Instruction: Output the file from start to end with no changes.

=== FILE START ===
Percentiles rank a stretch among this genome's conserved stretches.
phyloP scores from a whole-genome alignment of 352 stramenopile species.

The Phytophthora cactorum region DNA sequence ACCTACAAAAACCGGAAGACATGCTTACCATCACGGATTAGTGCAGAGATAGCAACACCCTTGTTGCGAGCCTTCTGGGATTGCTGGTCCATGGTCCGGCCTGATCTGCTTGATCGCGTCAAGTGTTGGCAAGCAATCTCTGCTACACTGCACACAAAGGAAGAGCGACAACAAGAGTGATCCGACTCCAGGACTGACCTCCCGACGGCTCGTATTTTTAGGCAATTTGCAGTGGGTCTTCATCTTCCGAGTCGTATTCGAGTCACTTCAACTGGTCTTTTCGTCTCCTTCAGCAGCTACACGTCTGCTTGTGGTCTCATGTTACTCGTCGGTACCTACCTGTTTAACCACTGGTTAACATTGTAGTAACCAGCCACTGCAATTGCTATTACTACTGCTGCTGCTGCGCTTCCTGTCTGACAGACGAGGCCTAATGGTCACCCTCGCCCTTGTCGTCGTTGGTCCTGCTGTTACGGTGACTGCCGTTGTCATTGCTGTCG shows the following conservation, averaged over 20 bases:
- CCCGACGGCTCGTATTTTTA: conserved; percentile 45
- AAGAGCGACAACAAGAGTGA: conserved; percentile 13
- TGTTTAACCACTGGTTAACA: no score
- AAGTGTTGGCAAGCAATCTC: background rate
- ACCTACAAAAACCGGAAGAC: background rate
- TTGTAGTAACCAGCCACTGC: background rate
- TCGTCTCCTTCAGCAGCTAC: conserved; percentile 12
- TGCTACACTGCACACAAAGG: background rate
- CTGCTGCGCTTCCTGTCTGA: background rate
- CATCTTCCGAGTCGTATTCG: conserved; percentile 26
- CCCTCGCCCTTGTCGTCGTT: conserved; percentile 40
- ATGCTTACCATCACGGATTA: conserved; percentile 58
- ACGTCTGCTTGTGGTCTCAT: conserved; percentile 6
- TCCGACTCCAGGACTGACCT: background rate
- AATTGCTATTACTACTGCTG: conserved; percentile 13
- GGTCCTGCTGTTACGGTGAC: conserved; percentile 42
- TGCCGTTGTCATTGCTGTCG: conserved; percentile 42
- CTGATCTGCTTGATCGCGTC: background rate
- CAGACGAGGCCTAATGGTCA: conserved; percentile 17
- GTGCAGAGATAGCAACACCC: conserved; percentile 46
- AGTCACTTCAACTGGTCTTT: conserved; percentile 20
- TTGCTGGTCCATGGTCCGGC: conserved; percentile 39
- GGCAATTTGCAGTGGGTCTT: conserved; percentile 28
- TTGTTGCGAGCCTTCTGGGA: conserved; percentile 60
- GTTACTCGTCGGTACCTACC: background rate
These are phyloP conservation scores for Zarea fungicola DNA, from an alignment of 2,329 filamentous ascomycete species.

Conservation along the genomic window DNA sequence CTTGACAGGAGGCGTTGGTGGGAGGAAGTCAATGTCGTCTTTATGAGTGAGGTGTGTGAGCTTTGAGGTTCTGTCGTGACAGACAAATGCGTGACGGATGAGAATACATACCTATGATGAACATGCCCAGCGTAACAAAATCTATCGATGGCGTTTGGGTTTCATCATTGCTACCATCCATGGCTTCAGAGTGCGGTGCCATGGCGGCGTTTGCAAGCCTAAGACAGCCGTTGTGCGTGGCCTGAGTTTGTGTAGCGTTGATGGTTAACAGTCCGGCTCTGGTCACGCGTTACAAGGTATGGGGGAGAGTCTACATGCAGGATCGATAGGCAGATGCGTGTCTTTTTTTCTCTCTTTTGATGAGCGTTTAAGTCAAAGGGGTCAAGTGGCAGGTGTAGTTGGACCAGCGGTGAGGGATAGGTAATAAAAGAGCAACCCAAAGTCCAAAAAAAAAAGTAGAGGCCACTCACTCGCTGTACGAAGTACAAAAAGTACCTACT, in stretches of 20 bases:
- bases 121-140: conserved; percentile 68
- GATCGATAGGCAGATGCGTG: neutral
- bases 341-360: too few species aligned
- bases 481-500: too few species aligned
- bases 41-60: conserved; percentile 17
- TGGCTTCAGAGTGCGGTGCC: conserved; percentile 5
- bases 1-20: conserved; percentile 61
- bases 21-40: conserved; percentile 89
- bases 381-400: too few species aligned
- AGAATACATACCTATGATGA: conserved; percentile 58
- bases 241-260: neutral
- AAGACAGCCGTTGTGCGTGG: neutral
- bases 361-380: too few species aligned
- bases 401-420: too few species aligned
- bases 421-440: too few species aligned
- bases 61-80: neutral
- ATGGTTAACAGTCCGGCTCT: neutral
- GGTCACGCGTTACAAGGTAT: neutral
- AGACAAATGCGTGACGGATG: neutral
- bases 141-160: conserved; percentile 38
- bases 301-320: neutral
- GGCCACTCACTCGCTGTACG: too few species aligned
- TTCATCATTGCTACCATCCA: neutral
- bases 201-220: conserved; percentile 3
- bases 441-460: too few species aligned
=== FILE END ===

Percentiles rank a stretch among this genome's conserved stretches.
phyloP scores from a whole-genome alignment of 352 stramenopile species.

The Phytophthora cactorum region DNA sequence ACCTACAAAAACCGGAAGACATGCTTACCATCACGGATTAGTGCAGAGATAGCAACACCCTTGTTGCGAGCCTTCTGGGATTGCTGGTCCATGGTCCGGCCTGATCTGCTTGATCGCGTCAAGTGTTGGCAAGCAATCTCTGCTACACTGCACACAAAGGAAGAGCGACAACAAGAGTGATCCGACTCCAGGACTGACCTCCCGACGGCTCGTATTTTTAGGCAATTTGCAGTGGGTCTTCATCTTCCGAGTCGTATTCGAGTCACTTCAACTGGTCTTTTCGTCTCCTTCAGCAGCTACACGTCTGCTTGTGGTCTCATGTTACTCGTCGGTACCTACCTGTTTAACCACTGGTTAACATTGTAGTAACCAGCCACTGCAATTGCTATTACTACTGCTGCTGCTGCGCTTCCTGTCTGACAGACGAGGCCTAATGGTCACCCTCGCCCTTGTCGTCGTTGGTCCTGCTGTTACGGTGACTGCCGTTGTCATTGCTGTCG shows the following conservation, averaged over 20 bases:
- CCCGACGGCTCGTATTTTTA: conserved; percentile 45
- AAGAGCGACAACAAGAGTGA: conserved; percentile 13
- TGTTTAACCACTGGTTAACA: no score
- AAGTGTTGGCAAGCAATCTC: background rate
- ACCTACAAAAACCGGAAGAC: background rate
- TTGTAGTAACCAGCCACTGC: background rate
- TCGTCTCCTTCAGCAGCTAC: conserved; percentile 12
- TGCTACACTGCACACAAAGG: background rate
- CTGCTGCGCTTCCTGTCTGA: background rate
- CATCTTCCGAGTCGTATTCG: conserved; percentile 26
- CCCTCGCCCTTGTCGTCGTT: conserved; percentile 40
- ATGCTTACCATCACGGATTA: conserved; percentile 58
- ACGTCTGCTTGTGGTCTCAT: conserved; percentile 6
- TCCGACTCCAGGACTGACCT: background rate
- AATTGCTATTACTACTGCTG: conserved; percentile 13
- GGTCCTGCTGTTACGGTGAC: conserved; percentile 42
- TGCCGTTGTCATTGCTGTCG: conserved; percentile 42
- CTGATCTGCTTGATCGCGTC: background rate
- CAGACGAGGCCTAATGGTCA: conserved; percentile 17
- GTGCAGAGATAGCAACACCC: conserved; percentile 46
- AGTCACTTCAACTGGTCTTT: conserved; percentile 20
- TTGCTGGTCCATGGTCCGGC: conserved; percentile 39
- GGCAATTTGCAGTGGGTCTT: conserved; percentile 28
- TTGTTGCGAGCCTTCTGGGA: conserved; percentile 60
- GTTACTCGTCGGTACCTACC: background rate
These are phyloP conservation scores for Zarea fungicola DNA, from an alignment of 2,329 filamentous ascomycete species.

Conservation along the genomic window DNA sequence CTTGACAGGAGGCGTTGGTGGGAGGAAGTCAATGTCGTCTTTATGAGTGAGGTGTGTGAGCTTTGAGGTTCTGTCGTGACAGACAAATGCGTGACGGATGAGAATACATACCTATGATGAACATGCCCAGCGTAACAAAATCTATCGATGGCGTTTGGGTTTCATCATTGCTACCATCCATGGCTTCAGAGTGCGGTGCCATGGCGGCGTTTGCAAGCCTAAGACAGCCGTTGTGCGTGGCCTGAGTTTGTGTAGCGTTGATGGTTAACAGTCCGGCTCTGGTCACGCGTTACAAGGTATGGGGGAGAGTCTACATGCAGGATCGATAGGCAGATGCGTGTCTTTTTTTCTCTCTTTTGATGAGCGTTTAAGTCAAAGGGGTCAAGTGGCAGGTGTAGTTGGACCAGCGGTGAGGGATAGGTAATAAAAGAGCAACCCAAAGTCCAAAAAAAAAAGTAGAGGCCACTCACTCGCTGTACGAAGTACAAAAAGTACCTACT, in stretches of 20 bases:
- bases 121-140: conserved; percentile 68
- GATCGATAGGCAGATGCGTG: neutral
- bases 341-360: too few species aligned
- bases 481-500: too few species aligned
- bases 41-60: conserved; percentile 17
- TGGCTTCAGAGTGCGGTGCC: conserved; percentile 5
- bases 1-20: conserved; percentile 61
- bases 21-40: conserved; percentile 89
- bases 381-400: too few species aligned
- AGAATACATACCTATGATGA: conserved; percentile 58
- bases 241-260: neutral
- AAGACAGCCGTTGTGCGTGG: neutral
- bases 361-380: too few species aligned
- bases 401-420: too few species aligned
- bases 421-440: too few species aligned
- bases 61-80: neutral
- ATGGTTAACAGTCCGGCTCT: neutral
- GGTCACGCGTTACAAGGTAT: neutral
- AGACAAATGCGTGACGGATG: neutral
- bases 141-160: conserved; percentile 38
- bases 301-320: neutral
- GGCCACTCACTCGCTGTACG: too few species aligned
- TTCATCATTGCTACCATCCA: neutral
- bases 201-220: conserved; percentile 3
- bases 441-460: too few species aligned